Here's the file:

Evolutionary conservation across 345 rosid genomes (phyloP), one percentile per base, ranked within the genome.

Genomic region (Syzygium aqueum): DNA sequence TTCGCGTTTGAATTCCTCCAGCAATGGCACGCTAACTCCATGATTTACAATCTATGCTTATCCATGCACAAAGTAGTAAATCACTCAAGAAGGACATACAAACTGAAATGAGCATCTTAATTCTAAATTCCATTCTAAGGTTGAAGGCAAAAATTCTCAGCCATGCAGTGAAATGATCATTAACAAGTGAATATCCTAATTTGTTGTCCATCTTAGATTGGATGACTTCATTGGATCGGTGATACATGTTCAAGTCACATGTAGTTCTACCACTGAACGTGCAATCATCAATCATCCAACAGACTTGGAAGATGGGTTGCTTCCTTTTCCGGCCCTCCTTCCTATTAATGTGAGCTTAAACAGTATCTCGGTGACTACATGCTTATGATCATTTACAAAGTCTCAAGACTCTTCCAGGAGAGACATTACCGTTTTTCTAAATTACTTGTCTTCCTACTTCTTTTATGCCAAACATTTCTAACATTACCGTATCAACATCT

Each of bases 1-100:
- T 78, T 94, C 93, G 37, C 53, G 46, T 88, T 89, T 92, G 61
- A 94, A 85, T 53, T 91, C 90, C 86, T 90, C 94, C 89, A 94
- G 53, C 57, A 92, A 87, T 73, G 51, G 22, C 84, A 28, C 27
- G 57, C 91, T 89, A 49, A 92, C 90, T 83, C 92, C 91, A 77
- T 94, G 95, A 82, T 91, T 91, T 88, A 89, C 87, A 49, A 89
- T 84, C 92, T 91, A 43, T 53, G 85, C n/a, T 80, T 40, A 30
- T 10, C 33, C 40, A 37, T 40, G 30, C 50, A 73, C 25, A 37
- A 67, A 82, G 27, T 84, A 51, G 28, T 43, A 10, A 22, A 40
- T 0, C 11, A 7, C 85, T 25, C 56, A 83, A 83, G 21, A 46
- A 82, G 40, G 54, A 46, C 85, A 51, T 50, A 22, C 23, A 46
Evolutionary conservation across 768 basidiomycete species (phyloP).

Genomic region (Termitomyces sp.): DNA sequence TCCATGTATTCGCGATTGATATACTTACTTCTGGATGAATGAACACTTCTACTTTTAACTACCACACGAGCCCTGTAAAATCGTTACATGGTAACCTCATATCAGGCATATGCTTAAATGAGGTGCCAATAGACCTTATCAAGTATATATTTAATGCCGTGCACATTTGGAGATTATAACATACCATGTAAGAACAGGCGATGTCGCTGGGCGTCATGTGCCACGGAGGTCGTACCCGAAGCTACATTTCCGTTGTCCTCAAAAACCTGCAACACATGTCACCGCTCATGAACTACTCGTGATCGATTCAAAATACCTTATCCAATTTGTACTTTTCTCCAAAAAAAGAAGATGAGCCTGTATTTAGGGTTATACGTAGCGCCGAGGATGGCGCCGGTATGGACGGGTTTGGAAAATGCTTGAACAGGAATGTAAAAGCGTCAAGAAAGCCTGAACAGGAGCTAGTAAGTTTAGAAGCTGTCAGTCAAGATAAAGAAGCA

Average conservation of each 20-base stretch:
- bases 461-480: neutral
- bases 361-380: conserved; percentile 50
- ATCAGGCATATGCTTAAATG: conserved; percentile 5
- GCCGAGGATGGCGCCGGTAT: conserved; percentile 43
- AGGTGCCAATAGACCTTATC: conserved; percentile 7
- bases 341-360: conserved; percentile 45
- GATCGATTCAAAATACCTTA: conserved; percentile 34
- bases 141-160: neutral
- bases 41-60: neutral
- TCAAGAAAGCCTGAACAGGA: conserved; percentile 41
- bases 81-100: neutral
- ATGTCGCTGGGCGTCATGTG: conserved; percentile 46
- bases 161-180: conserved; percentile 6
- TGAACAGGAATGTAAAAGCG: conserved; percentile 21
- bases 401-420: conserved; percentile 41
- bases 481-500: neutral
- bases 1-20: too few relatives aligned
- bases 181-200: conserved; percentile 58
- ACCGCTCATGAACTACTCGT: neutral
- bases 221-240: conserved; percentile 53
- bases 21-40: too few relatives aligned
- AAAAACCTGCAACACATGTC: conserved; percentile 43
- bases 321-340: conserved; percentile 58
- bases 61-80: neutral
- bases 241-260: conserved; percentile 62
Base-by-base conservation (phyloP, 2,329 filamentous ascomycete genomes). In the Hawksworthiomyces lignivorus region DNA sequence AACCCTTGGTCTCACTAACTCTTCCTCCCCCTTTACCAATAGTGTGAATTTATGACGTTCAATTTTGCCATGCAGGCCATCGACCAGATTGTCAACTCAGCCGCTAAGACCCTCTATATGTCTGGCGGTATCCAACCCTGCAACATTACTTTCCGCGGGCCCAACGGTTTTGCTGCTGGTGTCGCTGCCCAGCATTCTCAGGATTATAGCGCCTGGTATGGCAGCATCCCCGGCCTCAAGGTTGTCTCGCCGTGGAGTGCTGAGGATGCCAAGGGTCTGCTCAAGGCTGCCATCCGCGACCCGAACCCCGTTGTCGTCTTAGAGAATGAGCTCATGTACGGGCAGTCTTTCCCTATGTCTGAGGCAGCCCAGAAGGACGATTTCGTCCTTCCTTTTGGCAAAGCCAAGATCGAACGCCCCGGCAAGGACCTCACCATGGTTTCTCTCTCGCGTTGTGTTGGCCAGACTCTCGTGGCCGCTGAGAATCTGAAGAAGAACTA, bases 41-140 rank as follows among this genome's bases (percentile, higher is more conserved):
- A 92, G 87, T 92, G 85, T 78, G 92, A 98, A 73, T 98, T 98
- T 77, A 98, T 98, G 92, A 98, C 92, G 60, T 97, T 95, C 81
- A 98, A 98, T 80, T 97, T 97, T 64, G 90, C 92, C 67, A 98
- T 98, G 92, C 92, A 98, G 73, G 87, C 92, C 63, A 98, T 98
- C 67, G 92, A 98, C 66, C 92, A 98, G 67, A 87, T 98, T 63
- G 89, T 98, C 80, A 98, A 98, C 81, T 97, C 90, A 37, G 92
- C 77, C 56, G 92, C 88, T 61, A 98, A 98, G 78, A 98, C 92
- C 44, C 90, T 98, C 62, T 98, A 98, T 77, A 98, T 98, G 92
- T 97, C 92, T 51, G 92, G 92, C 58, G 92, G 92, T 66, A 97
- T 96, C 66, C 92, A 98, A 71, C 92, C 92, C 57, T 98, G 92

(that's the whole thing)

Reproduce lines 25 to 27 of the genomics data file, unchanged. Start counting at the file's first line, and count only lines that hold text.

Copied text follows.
- bases 41-60: neutral
- TCAAGAAAGCCTGAACAGGA: conserved; percentile 41
- bases 81-100: neutral